House Speaker John Boehner, R-Ohio, addressed the crowd with a taped video message promising to work for passage of a bill to ban taxpayer funding for abortions. Rep. Diane Black, R-Tenn., told the crowd she would fight for a bill she has introduced to prohibit family planning grants from going to groups that provide abortions.
Rep. Dan Lipinski, D-Ill., urged participants to continue to “stand courageously for life.” He said legislative battles will continue to take place to change abortion laws and that the pro-life movement “must be compassionate to change hearts and minds.”
Rick Santorum, former senator and presidential candidate, spoke about his 4-year-old daughter, Bella, who suffers from Trisomy 18, a rare genetic disorder that is often considered fatal.
Santorum said babies diagnosed with disabilities in the womb are often aborted. He and his wife were encouraged to abort their daughter, he said, because “she was going to be saddled with disabilities and it would be better for her. But we all know that death is never better.”
“She makes us better,” he said, referring to her impact on his family.
Santorum also praised the continual efforts of those in the pro-life movement particularly those who volunteer at crisis pregnancy centers, stressing that this is “not a group moralizing from the mountaintop.”
U.S. Rep. Chris Smith, R-N.J., co-chairman of the House Pro-Life Caucus, similarly praised those in the pro-life movement saying it is “comprised of noble, caring, smart and selfless people. It is an extraordinarily powerful, non-violent, faith-filled human rights struggle that is growing in public support, intensity, commitment and hope.”
Another new aspect at this year’s rally was more use of social media technology, with speakers prior to the rally’s start urging participants to tweet about the rally and follow March for Life on Twitter and Facebook.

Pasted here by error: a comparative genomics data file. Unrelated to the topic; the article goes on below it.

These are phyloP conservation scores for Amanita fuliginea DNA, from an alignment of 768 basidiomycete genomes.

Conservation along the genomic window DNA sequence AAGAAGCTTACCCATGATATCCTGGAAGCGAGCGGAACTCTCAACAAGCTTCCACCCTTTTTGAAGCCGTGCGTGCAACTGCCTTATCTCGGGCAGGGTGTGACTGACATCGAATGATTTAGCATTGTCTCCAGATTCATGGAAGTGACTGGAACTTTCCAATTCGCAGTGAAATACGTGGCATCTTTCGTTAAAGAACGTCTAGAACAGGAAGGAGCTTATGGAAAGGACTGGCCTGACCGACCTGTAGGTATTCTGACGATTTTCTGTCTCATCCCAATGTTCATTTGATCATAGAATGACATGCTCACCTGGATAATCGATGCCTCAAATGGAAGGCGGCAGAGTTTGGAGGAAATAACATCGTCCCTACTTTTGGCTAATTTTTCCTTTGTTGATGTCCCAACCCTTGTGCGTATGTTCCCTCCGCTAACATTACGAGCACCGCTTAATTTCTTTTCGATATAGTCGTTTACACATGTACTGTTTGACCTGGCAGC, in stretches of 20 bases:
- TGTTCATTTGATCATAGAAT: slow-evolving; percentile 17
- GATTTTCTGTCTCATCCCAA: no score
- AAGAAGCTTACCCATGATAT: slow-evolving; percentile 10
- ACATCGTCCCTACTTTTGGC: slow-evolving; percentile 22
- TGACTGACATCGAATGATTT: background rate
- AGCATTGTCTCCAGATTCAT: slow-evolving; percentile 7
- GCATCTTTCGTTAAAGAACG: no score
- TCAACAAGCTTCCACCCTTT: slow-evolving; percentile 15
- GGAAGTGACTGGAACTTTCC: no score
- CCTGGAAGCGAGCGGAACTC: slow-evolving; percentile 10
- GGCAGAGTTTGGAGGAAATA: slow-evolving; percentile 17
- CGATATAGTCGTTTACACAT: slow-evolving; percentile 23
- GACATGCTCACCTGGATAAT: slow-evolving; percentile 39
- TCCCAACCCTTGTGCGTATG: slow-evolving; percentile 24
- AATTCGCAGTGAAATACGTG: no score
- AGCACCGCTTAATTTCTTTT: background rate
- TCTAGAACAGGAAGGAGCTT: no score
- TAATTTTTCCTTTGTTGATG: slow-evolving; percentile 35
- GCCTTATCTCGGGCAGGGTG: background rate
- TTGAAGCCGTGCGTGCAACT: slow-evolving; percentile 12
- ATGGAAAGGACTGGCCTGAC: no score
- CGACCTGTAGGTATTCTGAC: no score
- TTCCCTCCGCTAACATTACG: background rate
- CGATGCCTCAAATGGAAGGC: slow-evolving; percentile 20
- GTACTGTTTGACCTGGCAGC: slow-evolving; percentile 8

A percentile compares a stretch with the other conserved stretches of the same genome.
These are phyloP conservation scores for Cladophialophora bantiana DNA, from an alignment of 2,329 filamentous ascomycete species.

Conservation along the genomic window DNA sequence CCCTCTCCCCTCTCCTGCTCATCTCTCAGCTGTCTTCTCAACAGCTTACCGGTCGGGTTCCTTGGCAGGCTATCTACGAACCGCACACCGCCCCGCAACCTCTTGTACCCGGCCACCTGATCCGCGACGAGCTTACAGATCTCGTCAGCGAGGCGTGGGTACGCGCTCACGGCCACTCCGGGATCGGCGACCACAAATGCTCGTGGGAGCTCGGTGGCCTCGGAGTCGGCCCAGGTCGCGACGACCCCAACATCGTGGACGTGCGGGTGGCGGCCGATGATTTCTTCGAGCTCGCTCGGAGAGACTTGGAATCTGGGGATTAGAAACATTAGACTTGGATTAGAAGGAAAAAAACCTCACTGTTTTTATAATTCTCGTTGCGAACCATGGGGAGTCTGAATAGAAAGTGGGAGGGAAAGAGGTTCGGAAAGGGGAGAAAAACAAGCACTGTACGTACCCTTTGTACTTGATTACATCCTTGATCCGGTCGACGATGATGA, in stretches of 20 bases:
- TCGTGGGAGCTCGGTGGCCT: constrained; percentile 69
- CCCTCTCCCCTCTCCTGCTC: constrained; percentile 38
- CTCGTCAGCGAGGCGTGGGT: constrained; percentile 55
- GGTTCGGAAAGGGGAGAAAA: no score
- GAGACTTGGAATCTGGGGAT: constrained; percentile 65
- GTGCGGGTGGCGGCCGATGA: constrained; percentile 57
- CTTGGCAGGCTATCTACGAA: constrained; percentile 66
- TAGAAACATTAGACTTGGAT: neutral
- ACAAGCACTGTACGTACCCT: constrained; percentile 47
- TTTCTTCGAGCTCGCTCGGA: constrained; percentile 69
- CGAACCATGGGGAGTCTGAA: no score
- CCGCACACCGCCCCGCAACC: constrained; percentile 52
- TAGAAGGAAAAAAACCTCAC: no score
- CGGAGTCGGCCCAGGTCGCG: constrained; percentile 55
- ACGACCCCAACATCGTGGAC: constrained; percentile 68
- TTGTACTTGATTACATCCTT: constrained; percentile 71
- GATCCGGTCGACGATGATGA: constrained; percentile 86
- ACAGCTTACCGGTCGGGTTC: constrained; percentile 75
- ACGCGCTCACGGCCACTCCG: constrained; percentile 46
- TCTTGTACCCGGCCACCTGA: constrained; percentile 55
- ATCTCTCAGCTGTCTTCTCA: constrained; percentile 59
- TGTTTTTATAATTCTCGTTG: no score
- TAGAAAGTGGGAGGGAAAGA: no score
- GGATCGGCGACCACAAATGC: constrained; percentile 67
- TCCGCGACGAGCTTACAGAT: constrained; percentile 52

Cardinal O’Malley read a tweet to the crowd from Pope Benedict XVI, which said: “I join all those marching for life from afar, and pray that political leaders will protect the unborn and promote a culture of life.”
Rueben Verastigui, youth activist, had a specific message for the crowd’s youths.
“You can’t just sit around waiting for change to happen; you have to get up and make it happen.” He urged them to get involved in pro-life work and if they feel they are alone they should remember this experience. “Look around, we are not alone. We are not the future of the pro-life movement; we are the pro-life movement!”
Although his message was directed to young people it could apply to all ages in the crowd bundled in winter coats, gloves and hats.
Mary Salmon, who has been coming to the march for the past 15 years, told Catholic News Service she is always energized by the march to continue her work at a crisis pregnancy center.
Salmon, a parishioner from St. Andrew’s Parish in Clifton, Va., also feels the pro-life movement needs to educate more people and more effectively spread its message. Instead of always just responding to the opposition, it needs to take the lead, she said.
In other words, she was not content just to march. “We have to do something more,” she said.